Nestled in between the Oakland and Piedmont hills sits Mountain View Cemetery, a burial ground filled with some of the most gorgeous and elaborate architecture and landscaping in the entire Bay Area. Visit this garden cemetery to pay your respects to those who came before you as you wander among winding roadways shaded by elegant trees.
Constructed in 1863, Mountain View Cemetery stretches across 226 acres of land. The landscape was designed by Frederick Law Olmsted, famous for designing Central Park in New York City and Capitol Grounds in DC, as well as parts of Yosemite and the UC Berkeley and Stanford campuses. Olmsted’s design was intended to convey the harmonious relationship between humanity and the nature it resides in, to which man’s soul always returns. He incorporated live oaks, Italian pines and cypresses, and Lebanese cedar trees, lining a long avenue intertwined with curving pathways. The grounds are dotted with simple columbariums, in addition to three pyramid-shaped mausoleums. In his designs, Olmsted included influences from American Transcendentalism and grand Parisian monuments, recalling mythological gardens like Eden to stunning effect.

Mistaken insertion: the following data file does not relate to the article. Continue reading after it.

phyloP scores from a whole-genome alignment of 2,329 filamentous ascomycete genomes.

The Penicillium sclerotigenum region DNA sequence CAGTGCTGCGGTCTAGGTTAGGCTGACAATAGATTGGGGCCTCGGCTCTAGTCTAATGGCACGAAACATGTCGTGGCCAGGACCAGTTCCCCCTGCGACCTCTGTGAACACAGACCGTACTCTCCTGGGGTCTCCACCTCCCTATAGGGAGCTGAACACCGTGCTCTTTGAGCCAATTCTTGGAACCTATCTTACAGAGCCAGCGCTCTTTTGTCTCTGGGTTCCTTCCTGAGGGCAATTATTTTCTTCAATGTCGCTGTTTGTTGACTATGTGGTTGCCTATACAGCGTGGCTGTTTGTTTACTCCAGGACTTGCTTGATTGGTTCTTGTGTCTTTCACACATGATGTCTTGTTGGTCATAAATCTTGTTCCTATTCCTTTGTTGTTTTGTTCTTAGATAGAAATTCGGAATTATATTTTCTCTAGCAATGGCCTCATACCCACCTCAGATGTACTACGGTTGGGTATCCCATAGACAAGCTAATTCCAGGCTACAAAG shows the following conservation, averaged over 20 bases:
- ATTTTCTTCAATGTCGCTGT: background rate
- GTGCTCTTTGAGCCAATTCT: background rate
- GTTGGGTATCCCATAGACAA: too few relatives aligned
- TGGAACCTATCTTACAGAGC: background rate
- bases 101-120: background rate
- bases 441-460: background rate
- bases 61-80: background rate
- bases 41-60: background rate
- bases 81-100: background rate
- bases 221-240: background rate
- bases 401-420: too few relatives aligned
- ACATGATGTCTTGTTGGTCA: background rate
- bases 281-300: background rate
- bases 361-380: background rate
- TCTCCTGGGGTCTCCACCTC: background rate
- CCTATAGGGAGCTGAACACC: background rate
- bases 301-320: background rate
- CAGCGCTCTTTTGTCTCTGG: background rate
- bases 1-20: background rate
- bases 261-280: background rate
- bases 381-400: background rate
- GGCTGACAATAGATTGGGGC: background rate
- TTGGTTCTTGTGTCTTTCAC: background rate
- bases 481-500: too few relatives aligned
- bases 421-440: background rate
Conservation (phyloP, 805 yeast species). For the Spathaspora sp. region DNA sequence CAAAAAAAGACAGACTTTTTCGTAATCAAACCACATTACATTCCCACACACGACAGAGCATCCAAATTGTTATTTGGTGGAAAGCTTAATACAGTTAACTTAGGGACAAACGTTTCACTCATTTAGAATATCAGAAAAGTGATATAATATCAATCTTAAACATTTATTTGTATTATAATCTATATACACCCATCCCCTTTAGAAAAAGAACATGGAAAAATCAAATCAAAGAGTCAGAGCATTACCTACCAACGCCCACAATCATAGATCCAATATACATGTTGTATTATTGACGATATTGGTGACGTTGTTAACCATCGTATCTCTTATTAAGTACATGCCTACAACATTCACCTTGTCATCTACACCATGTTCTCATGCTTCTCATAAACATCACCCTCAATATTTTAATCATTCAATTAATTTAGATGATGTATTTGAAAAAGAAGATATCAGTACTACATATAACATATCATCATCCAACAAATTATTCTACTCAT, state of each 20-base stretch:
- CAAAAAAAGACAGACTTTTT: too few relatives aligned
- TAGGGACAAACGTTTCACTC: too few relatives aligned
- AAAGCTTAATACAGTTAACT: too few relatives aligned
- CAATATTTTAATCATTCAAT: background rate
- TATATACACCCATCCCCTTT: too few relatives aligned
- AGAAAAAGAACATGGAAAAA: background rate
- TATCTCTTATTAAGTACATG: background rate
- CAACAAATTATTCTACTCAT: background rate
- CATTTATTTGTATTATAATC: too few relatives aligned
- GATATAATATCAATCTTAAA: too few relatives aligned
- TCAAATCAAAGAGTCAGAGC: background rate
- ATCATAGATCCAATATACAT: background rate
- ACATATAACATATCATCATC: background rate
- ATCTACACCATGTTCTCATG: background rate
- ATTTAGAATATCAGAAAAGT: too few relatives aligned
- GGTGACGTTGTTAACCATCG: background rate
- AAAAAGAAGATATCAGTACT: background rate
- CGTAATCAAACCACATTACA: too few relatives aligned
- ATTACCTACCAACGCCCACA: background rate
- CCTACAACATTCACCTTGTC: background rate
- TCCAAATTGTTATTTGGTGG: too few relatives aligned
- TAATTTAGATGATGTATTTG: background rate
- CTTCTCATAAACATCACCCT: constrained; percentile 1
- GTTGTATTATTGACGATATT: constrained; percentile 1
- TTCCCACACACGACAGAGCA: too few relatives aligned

Attracted to the cemetery by Olmsted’s strong reputation, many of California’s most important historical figures opted to be buried there. One of the main draws of the cemetery is Millionaire’s Row, a section where the most grand, elaborate crypts stand, housing some of the cemetery’s most famous inhabitants. Some of the people buried here include Hearst Castle architect Julia Morgan, Alexander and Josephine Dunsmuir of Dunsmuir House, Anthony Chabot of Chabot Observatory, railroad tycoon Charles Crocker, Domingo Ghirardelli of Ghirardelli Chocolate, Oakland mayor Samuel Crockett, and the “Black Dahlia” Elizabeth Short. Millionaire’s Row is located at the peak of a hill, giving visitors a gorgeous view over Oakland.
The cemetery grounds are open to the public daily from 6:30AM to 7:30PM. The mausoleum is open from 8AM to 4:30PM on weekdays, plus 10AM to 4PM on weekends. Docent-led tours are offered semi-monthly, guiding visitors through the grounds and up to the crest of Millionaire’s Row. To get to the cemetery, you can take highways 80, 580, or 24, arriving at Piedmont Avenue. If you’re visiting the cemetery, you might also want to check out the Chapel of the Chimes Columbarium down the street, designed by Julia Morgan, as well as the nearby Saint Mary Cemetery.